Visco's recent research results were impressive enough to earn him Tennessee Technological University's 2000 Kinslow Engineering Research Award for a paper that appeared in the prestigious Journal of Chemical Physics.
"His work is 'cutting edge' research," said Marie Ventrice, TTU's associate dean of engineering for graduate studies and research. "The paper is a significant contribution to chemical engineering science and exemplifies research innovation."
Visco, a chemical engineering assistant professor, admits his research niche is difficult to explain even to colleagues at times, but his work with the interaction of molecules can improve the way chemical engineers design equipment, control yields, reduce pollution and increase profits.
It's essential for chemical companies to know how to handle associating fluids, fluids like water in which molecules of the same kind form complex structures. These structures are so complex it is difficult to predict how fluids will interact in different quantities and at different temperatures.
"What we've developed is a rule of thumb for other researchers to use when working with associating systems to save them time and increase the accuracy of the results they report," said Visco.
Before chemical engineers can make plant design decisions -- how tall or wide to design expensive equipment, for example -- they must know the thermodynamic properties of associating fluids at different variables. If they can't make accurate predictions, they can waste a lot of time and money on redesign. Accurate predictions also are essential to maximizing production and reducing pollution.
One way is to test each fluid over and over again at different temperatures, in different amounts -- but that could lead to hundreds or even thousands of expensive, time-consuming experiments. On the other hand, Visco's molecular simulation allows for these experiments to be performed on a computer, saving both time and money. These simulation results then are used to predict the thermodynamic properties used in order to estimate the size of plant equipment during the design phase.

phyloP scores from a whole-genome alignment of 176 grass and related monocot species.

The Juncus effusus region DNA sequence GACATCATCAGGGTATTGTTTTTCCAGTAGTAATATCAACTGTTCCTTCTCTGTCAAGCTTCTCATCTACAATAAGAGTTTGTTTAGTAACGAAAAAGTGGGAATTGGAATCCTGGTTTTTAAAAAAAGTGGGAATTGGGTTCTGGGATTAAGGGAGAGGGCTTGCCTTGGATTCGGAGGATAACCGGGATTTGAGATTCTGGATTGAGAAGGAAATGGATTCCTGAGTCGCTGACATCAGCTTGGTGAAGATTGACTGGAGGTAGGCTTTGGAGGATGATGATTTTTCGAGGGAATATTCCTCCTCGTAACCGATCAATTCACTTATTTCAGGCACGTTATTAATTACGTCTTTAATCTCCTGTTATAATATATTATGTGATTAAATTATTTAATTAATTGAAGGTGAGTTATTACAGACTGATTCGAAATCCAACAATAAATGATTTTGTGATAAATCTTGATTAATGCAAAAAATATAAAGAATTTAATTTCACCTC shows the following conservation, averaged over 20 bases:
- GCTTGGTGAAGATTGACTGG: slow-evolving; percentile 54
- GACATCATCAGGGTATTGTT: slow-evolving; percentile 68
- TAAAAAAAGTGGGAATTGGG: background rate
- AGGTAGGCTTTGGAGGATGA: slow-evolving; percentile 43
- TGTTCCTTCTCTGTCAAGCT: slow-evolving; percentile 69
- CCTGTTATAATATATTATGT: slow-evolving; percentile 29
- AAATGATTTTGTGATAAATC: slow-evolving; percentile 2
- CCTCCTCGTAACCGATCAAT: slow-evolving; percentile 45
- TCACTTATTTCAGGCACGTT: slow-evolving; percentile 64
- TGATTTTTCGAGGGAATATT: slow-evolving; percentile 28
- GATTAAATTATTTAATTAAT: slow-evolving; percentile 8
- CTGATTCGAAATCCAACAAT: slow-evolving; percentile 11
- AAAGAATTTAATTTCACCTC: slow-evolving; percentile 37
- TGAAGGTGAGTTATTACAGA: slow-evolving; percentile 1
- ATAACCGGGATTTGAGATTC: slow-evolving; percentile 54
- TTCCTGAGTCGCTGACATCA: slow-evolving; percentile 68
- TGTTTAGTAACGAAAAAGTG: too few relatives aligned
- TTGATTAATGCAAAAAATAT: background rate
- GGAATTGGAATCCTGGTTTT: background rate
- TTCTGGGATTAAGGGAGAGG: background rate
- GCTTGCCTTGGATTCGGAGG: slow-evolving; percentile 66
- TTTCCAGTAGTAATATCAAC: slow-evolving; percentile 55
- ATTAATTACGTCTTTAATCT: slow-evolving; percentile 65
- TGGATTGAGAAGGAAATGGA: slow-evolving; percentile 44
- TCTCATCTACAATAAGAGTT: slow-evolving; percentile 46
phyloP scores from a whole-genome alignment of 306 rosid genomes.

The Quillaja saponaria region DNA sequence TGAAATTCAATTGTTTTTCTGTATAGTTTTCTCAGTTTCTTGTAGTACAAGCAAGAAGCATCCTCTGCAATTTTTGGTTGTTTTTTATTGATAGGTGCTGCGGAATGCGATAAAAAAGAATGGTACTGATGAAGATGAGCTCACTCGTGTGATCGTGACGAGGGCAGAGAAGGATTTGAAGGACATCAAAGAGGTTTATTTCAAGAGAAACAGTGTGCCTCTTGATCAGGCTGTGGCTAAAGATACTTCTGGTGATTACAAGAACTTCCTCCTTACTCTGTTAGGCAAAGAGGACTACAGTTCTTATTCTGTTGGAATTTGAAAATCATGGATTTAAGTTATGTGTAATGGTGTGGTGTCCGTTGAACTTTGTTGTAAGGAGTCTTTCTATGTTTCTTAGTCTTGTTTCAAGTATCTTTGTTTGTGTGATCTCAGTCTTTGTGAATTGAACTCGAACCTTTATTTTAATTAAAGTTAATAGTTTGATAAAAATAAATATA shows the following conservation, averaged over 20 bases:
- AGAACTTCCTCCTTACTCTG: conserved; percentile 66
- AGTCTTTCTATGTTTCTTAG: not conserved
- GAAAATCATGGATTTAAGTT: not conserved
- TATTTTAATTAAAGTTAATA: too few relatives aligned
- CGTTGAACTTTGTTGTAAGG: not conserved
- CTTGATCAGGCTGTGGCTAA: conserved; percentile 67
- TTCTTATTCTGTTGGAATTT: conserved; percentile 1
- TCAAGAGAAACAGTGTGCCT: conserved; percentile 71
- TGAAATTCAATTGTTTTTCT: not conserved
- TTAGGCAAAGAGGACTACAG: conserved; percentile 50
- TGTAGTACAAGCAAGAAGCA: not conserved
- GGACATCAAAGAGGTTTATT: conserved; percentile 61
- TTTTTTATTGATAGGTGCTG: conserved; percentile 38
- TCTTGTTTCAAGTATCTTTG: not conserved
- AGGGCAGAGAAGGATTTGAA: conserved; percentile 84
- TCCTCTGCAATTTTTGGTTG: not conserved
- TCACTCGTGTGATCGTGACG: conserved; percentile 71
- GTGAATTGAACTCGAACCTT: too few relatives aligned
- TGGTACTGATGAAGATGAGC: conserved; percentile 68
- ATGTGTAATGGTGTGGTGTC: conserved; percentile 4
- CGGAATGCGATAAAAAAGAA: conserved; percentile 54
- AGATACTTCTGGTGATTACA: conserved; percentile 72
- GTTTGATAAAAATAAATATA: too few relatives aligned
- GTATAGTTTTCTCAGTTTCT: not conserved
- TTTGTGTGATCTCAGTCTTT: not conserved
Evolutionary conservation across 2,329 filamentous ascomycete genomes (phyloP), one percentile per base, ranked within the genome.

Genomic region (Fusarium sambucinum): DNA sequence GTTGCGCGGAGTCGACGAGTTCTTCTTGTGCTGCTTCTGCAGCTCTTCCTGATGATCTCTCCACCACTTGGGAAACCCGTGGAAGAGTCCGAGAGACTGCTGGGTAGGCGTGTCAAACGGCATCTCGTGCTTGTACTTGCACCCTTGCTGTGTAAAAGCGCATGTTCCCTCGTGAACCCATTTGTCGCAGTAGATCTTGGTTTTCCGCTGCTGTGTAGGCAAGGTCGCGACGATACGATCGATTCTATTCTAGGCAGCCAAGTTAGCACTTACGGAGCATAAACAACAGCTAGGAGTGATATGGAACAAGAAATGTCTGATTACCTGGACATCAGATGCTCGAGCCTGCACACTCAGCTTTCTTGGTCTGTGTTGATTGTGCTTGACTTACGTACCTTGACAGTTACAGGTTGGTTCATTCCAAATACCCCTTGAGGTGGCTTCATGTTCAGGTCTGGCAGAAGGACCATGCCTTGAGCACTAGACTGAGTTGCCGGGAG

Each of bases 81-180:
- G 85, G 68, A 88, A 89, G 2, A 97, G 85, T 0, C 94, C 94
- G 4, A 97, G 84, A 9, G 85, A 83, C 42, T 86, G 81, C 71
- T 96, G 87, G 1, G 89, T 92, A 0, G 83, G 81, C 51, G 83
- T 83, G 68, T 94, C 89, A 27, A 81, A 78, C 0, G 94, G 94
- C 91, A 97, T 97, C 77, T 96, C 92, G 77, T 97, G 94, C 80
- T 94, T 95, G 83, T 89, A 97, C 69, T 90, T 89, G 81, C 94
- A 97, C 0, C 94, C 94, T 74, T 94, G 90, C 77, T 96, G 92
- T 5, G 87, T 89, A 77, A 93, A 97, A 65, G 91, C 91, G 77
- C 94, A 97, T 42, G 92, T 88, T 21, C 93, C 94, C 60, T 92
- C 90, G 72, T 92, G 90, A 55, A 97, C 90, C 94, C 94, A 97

Visco's work refines the process researchers have been using; they often depend on computer simulations that can have inherent flaws in predicting how associating fluids will act over a long period of time.
"It's easy to 'push the button' and assume computer calculations are correct," said Visco. "The research I'm working on is part of creating an awareness in the field of molecular simulation. After all, if you use anything -- an equation, a correlation, a theory -- and are not verifying the assumptions they're based on, how much confidence can you have in the results you report?"
Some simulations of strongly-associating systems may take days, months, even years to validate the basic assumptions on which the calculations are based, and it's hard to tell when they've reached that point. Visco's work will give other researchers a guide to estimating how long they need to run their simulations in order to achieve reliable results.The Kinslow Award is given annually for the best paper written by a TTU engineering faculty member and published in a refereed professional journal. The award honors Professor Emeritus Ray Kinslow, who taught for 32 years at Tennessee Tech and served as head of the engineering science and mechanics department for 25 years.